We've all heard the simplistic adage that left-brain thinking is logical and analytical while right-brain thinking is creative and innovative. It's an easy to understand binary that is also a complete myth. The brain is, unsurprisingly, much more complicated than a simple left/right binary, and new research is illustrating that creative thought can be determined by how effectively the brain can communicate between different regions that usually work separately.
Over the past couple of decades improvements in functional magnetic resonance imaging (fMRI) technology has allowed scientists a remarkable insight into brain activity. Numerous studies have mapped brain activity across a myriad of creative or artistic tasks from composing poetry to sketching an illustration. While no single "creative" part of the brain has been revealed, what is increasingly understood is that novel thinking generally engages a unique and broad configuration of brain regions that don't typically work together.
In newly published research an international team of scientists examined 163 subjects under fMRI while participating in a classic divergent thinking test. The test involved subjects being shown an everyday object and given 12 seconds to come up with the most creative use for that object they could think of. The responses were then ranked by originality and creativity.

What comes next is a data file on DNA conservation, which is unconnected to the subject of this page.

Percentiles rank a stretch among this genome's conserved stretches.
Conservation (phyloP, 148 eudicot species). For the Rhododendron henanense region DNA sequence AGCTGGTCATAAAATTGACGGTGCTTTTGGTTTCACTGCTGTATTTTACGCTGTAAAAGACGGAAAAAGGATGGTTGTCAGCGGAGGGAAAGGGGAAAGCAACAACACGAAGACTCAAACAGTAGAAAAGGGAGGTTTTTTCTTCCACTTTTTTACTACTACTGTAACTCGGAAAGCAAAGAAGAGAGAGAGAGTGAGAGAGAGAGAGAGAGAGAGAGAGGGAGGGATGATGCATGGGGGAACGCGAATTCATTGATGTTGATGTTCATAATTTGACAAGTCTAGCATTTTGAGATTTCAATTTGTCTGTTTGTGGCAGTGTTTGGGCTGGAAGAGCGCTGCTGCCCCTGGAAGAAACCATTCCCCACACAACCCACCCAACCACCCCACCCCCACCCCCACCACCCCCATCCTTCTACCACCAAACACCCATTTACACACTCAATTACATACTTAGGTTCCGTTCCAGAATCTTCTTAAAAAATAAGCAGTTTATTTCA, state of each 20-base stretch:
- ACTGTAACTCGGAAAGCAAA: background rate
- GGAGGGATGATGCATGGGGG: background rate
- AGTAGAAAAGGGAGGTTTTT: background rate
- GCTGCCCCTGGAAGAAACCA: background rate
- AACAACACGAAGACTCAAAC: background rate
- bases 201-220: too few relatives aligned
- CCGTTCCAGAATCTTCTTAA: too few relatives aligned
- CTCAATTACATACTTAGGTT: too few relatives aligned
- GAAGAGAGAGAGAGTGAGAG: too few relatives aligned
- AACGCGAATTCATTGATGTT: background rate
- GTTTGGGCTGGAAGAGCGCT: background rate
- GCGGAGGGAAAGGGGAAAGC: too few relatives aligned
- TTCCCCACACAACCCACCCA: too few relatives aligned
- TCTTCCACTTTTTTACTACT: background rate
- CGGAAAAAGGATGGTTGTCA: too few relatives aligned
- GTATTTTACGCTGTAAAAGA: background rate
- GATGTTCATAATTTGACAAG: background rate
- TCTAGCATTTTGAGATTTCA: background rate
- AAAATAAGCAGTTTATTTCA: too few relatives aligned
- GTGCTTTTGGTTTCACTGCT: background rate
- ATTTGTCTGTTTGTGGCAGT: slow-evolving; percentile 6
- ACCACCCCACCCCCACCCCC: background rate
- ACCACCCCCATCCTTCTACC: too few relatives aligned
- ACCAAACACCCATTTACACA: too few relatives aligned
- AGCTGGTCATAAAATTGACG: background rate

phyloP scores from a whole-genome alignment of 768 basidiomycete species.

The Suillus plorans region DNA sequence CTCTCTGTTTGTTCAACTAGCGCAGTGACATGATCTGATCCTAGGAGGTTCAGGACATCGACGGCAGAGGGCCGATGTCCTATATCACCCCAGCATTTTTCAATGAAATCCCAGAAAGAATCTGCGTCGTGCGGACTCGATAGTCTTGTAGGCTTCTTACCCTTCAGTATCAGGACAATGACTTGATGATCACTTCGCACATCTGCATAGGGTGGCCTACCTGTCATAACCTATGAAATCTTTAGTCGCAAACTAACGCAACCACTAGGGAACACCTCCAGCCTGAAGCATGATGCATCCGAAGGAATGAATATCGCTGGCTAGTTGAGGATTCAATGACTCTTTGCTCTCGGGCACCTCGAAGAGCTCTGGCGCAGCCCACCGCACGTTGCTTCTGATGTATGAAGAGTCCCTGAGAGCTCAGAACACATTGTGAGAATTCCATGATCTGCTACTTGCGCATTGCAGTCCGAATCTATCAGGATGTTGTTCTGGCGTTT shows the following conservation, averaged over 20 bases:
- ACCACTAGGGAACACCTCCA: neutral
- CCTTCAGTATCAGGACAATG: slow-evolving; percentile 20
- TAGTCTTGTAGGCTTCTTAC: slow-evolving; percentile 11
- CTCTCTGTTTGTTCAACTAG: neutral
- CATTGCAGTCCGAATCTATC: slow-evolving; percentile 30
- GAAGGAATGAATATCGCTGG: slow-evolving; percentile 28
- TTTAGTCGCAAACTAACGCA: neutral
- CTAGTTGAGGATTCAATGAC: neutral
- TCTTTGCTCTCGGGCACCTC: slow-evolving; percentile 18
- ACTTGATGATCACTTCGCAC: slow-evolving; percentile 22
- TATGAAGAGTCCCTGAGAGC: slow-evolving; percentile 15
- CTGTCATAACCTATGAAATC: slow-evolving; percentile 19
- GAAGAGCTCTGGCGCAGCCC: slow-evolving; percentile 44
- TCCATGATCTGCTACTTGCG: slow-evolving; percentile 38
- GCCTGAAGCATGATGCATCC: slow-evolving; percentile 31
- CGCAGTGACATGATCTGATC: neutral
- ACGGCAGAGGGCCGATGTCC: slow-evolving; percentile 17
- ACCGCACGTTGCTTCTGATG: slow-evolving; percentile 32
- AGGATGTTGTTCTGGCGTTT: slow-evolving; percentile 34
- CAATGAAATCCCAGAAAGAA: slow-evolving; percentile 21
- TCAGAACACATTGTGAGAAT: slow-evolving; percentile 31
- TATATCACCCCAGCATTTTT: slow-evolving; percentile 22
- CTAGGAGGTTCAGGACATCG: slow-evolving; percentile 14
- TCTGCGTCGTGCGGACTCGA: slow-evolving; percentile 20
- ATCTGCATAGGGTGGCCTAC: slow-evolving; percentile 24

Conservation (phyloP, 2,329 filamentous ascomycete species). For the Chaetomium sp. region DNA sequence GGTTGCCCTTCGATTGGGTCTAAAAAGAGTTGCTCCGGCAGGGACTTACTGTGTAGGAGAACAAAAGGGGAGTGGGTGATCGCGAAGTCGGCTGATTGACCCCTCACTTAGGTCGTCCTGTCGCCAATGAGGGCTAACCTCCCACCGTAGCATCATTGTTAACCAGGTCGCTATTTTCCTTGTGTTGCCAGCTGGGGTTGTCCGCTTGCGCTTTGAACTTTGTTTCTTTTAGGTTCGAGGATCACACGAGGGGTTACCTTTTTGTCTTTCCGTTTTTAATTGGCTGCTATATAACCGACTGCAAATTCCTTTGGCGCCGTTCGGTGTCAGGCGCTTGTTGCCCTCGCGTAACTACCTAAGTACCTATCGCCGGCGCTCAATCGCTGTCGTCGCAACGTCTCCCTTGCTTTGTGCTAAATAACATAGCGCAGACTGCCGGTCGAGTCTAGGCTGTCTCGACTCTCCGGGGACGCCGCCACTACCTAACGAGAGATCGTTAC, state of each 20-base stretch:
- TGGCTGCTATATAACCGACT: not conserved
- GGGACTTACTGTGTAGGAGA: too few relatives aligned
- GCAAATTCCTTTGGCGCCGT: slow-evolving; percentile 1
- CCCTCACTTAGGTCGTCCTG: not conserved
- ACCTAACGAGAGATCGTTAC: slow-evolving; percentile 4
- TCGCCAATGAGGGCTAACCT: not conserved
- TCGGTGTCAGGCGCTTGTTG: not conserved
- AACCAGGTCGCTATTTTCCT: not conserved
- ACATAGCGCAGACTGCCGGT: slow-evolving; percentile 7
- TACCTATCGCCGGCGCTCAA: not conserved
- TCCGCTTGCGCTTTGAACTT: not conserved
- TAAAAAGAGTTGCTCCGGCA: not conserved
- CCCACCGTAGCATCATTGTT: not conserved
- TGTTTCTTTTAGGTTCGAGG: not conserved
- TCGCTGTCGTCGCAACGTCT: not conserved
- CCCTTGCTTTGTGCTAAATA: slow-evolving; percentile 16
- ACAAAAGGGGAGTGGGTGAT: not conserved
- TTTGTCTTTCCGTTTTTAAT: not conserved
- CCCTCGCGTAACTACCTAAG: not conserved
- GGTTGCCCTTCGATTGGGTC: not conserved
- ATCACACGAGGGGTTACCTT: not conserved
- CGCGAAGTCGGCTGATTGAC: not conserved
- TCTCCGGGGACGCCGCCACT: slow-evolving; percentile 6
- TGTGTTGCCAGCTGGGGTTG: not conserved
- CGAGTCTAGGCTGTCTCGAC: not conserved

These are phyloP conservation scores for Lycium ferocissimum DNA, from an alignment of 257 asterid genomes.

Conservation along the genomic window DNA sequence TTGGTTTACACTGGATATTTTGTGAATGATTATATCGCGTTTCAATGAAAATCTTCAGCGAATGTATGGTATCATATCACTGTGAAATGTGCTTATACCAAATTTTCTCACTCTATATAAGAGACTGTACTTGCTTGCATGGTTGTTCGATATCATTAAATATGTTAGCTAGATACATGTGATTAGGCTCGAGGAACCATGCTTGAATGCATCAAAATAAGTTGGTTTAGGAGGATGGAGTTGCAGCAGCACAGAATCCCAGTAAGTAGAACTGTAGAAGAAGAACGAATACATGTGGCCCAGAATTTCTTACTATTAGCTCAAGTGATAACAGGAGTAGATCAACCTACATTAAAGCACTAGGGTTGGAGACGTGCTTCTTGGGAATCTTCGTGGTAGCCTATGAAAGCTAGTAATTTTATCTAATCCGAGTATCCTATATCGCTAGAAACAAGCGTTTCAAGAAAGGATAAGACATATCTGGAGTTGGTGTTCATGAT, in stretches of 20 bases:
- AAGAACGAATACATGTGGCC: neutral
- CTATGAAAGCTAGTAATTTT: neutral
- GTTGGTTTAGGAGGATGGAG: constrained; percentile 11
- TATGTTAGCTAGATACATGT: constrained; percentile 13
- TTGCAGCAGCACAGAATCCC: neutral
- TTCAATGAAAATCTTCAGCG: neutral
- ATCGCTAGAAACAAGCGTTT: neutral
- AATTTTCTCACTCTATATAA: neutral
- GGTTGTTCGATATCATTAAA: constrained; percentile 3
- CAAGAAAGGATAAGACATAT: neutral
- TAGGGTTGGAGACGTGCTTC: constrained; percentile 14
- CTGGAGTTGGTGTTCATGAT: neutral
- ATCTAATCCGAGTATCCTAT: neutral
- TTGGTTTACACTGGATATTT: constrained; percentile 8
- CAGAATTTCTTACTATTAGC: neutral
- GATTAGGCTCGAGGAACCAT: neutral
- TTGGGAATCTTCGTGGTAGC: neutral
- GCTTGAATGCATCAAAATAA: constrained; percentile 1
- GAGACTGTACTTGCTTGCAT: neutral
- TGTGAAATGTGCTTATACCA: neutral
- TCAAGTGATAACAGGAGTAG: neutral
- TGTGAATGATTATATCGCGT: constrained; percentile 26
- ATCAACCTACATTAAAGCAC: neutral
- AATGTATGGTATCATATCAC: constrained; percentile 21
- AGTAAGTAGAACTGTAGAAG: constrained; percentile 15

"Creativity is typically defined as the ability to come up with new and useful ideas," explains Roger Beaty, first author on the study. So for example when a subject was shown a sock, a common and uncreative response was it can warm your feet, while a novel, highly ranked response was to use the sock as a water filtration system.
The results found that three distinct brain networks were key to the most creative thinking. These are known as the default network (related to brainstorming and daydreaming), the executive control network (which activates when a person needs to focus) and the salience network (known for detecting environmental stimuli and switching between executive and default brain networks).
"It's the synchrony between these systems that seems to be important for creativity," says Beaty. "People who think more flexibly and come up with more creative ideas are better able to engage these networks that don't typically work together and bring these systems online."
The study took things a fascinating step further and developed a model that set out to predict how creative a person's thinking could be, based on the strength of the connections between different brain networks. The results were successful and using a new sample of participants the team could effectively predict how creative an idea was simply by studying the fMRI results.
"...we found that based on how strong the connections are in this network, we could guess pretty accurately how creative you're going to be on a task," says Beaty.
Moving forward one of the next questions to be investigated by the researchers is finding out if these brain networks can be modified or improved. Can brain training or certain classes lead to greater brain network connectivity? And if connectivity between these networks can be "grown" would that boost a person's general creative thinking abilities?
"Creativity is complex, and we're only scratching the surface here, so there's much more work that's needed," says Beaty.
The new study was published in the journal Proceedings of the National Academy of Sciences.
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